In this state, the namespace processing behaves as described in the previous paragraph. If namespace-prefixes is set to true, the processor is supposed to deliver all namespace information, including the namespace declarations, as attributes. If namespace is set to false, the processor is no longer required to deliver namespace names or the startPrefixMapping/endPrefixMapping method calls. This essentially makes the processor behave as if it didn't understand namespaces.
      The MSXML implementation does report QNames by default, so this was not a concern with the implementation of CSerializer. The initial state of namespace-prefixes, however, is set to true, so the namespace declarations do show up in the IVBSAXAttributes collection. My CSerializer class was designed for namespace-aware processors, so it expects the namespace declarations to be delivered through startPrefixMapping and endPrefixMapping (and not through the IVBSAXAttributes interface). This means the namespace-prefixes property must be explicitly set to false when using CSerializer with MSXML's implementation of XMLReader (you'll see how to do this in the XMLReader section).
      With that explanation in place, the implementations of startPrefixMapping and startElement should make more sense. StartPrefixMapping saves all namespace declarations that occur before a startElement call. StartElement then serializes them back out as standard namespace declarations. Executing any of the ContentHandler consumer examples that were shown in the previous section against an instance of CSerializer would generate a well-formed XML 1.0 document:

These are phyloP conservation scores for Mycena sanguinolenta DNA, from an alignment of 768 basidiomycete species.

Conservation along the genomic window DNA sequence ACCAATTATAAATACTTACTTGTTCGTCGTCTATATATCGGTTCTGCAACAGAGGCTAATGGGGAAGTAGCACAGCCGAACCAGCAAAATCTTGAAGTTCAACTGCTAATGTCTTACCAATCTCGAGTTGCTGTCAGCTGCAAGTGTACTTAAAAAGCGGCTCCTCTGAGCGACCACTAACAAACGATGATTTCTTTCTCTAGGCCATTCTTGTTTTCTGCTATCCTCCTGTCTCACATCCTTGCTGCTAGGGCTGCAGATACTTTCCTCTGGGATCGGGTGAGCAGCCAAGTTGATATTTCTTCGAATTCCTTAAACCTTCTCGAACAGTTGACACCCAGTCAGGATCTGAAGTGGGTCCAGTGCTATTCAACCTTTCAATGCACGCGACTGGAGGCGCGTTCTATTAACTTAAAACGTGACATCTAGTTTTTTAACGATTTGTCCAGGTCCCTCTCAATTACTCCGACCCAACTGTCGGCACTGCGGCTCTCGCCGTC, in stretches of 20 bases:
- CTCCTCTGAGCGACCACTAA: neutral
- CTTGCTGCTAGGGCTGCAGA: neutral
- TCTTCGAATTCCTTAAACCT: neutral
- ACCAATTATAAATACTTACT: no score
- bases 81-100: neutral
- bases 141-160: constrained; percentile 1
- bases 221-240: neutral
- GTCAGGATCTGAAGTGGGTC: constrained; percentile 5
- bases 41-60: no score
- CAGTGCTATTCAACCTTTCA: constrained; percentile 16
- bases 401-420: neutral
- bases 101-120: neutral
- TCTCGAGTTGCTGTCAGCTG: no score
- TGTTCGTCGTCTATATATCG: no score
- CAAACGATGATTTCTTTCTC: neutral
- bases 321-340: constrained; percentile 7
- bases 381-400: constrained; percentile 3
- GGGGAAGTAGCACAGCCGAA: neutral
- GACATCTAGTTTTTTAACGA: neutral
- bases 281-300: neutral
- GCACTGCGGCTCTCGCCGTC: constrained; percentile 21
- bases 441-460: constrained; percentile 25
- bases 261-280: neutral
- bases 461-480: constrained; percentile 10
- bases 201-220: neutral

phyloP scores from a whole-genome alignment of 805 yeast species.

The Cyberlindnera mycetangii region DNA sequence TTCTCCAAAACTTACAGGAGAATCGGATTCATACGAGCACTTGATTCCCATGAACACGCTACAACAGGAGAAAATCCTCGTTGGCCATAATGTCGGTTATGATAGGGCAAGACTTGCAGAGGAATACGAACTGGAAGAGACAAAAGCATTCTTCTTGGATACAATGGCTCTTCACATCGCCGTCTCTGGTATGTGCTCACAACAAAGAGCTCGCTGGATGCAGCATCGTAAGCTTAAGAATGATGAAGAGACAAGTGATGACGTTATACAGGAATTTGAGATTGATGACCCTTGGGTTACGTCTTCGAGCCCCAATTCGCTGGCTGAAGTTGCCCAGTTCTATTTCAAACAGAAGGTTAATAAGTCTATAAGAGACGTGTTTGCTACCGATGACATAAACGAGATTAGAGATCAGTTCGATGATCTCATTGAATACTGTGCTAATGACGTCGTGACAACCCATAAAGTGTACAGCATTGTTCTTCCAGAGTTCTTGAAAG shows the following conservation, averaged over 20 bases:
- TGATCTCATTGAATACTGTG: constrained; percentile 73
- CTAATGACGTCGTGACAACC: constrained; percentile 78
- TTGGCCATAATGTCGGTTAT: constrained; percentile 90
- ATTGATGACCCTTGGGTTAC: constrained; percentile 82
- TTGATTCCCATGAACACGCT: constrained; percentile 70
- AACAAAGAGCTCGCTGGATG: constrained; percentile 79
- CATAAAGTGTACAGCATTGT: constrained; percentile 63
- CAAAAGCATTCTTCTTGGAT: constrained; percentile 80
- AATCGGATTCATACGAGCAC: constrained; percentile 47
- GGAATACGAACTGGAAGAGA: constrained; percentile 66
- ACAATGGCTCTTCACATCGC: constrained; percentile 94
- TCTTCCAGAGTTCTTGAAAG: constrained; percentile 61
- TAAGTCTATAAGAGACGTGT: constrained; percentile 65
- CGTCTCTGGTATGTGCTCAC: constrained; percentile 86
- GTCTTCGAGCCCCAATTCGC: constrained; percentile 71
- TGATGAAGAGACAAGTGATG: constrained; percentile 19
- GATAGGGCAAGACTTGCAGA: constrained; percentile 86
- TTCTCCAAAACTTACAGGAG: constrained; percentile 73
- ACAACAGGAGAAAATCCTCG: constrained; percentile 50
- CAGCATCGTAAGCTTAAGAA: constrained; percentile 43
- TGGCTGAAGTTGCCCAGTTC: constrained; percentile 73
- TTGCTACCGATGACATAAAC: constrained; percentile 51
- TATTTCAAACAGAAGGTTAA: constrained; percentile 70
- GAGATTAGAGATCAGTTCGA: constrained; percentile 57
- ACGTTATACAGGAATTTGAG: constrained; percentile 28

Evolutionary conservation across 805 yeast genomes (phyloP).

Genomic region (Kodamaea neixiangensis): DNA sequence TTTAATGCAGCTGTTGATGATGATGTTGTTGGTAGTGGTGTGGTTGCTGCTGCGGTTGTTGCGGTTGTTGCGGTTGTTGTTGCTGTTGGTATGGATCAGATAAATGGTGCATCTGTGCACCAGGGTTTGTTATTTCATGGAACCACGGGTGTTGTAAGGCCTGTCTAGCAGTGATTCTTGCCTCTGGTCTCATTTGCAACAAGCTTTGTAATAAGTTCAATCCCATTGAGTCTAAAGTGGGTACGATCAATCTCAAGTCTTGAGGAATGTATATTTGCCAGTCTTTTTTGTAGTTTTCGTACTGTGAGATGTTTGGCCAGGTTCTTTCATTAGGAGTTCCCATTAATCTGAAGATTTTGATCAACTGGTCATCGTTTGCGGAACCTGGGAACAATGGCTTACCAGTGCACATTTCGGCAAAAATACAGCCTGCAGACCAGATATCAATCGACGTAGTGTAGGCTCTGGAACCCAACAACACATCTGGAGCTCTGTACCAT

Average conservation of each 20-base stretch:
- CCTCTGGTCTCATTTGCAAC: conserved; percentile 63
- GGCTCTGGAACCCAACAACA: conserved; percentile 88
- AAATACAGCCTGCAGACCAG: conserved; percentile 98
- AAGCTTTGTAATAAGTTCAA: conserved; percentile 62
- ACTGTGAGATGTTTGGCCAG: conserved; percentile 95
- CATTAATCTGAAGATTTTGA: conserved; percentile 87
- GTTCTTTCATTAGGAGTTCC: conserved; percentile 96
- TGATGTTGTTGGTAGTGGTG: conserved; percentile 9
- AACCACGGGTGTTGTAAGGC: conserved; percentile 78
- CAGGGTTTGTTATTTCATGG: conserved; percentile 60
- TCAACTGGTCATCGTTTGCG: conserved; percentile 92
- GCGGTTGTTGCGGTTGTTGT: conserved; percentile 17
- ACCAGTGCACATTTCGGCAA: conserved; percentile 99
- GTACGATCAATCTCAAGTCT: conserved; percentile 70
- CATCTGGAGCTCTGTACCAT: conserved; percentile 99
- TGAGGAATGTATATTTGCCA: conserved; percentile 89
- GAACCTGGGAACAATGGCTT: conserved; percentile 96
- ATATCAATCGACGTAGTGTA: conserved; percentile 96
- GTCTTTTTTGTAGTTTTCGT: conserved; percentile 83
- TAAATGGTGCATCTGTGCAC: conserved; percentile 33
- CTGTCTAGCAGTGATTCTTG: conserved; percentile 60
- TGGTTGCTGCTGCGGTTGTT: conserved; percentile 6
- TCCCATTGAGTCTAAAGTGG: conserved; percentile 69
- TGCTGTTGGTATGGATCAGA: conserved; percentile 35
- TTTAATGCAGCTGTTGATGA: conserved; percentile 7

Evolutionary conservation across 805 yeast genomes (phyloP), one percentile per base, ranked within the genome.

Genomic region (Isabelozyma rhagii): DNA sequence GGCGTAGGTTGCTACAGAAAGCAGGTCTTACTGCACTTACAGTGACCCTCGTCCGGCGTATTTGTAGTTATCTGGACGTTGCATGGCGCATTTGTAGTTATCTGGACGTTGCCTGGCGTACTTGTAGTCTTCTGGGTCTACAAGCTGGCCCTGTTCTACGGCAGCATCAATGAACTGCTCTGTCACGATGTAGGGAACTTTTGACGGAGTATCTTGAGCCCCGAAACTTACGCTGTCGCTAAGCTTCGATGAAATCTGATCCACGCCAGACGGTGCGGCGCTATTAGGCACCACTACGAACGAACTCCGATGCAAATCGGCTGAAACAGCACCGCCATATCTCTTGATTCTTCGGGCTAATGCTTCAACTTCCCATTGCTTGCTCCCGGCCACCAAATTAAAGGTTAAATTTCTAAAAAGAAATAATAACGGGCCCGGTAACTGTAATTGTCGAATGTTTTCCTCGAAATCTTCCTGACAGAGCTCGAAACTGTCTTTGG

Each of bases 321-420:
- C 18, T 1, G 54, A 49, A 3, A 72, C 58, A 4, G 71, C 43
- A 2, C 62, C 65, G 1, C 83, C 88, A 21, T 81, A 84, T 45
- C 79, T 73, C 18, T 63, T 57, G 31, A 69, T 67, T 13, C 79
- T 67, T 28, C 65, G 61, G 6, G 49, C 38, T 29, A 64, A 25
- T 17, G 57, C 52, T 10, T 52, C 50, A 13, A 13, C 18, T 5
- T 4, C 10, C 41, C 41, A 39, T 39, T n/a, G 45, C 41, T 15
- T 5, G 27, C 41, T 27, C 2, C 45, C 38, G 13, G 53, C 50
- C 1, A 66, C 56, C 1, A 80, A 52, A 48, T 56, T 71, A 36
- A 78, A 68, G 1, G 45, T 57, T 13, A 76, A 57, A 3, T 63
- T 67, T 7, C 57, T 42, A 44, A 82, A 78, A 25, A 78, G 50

Dim ch as IVBSAXContentHandler
Set ch = new CSerializer
GenerateXML ch
      CSerializer allows the client to register an output stream before an XMLReader begins making the content-related method calls (startElement, processingInstruction, and so on). The output stream can be one of three types: a reference to a text file (Scripting.TextStream), a reference to the ASP Response object (ASPTypeLibrary.Response), or a standard Visual Basic-based textbox control for display and testing purposes. It would be fairly easy to extend the class to support additional output types. The following example illustrates how to use CSerializer to generate an XML file on disk:
Dim ser as New CSerializer
Dim fso As New Scripting.FileSystemObject
Dim ts As Scripting.TextStream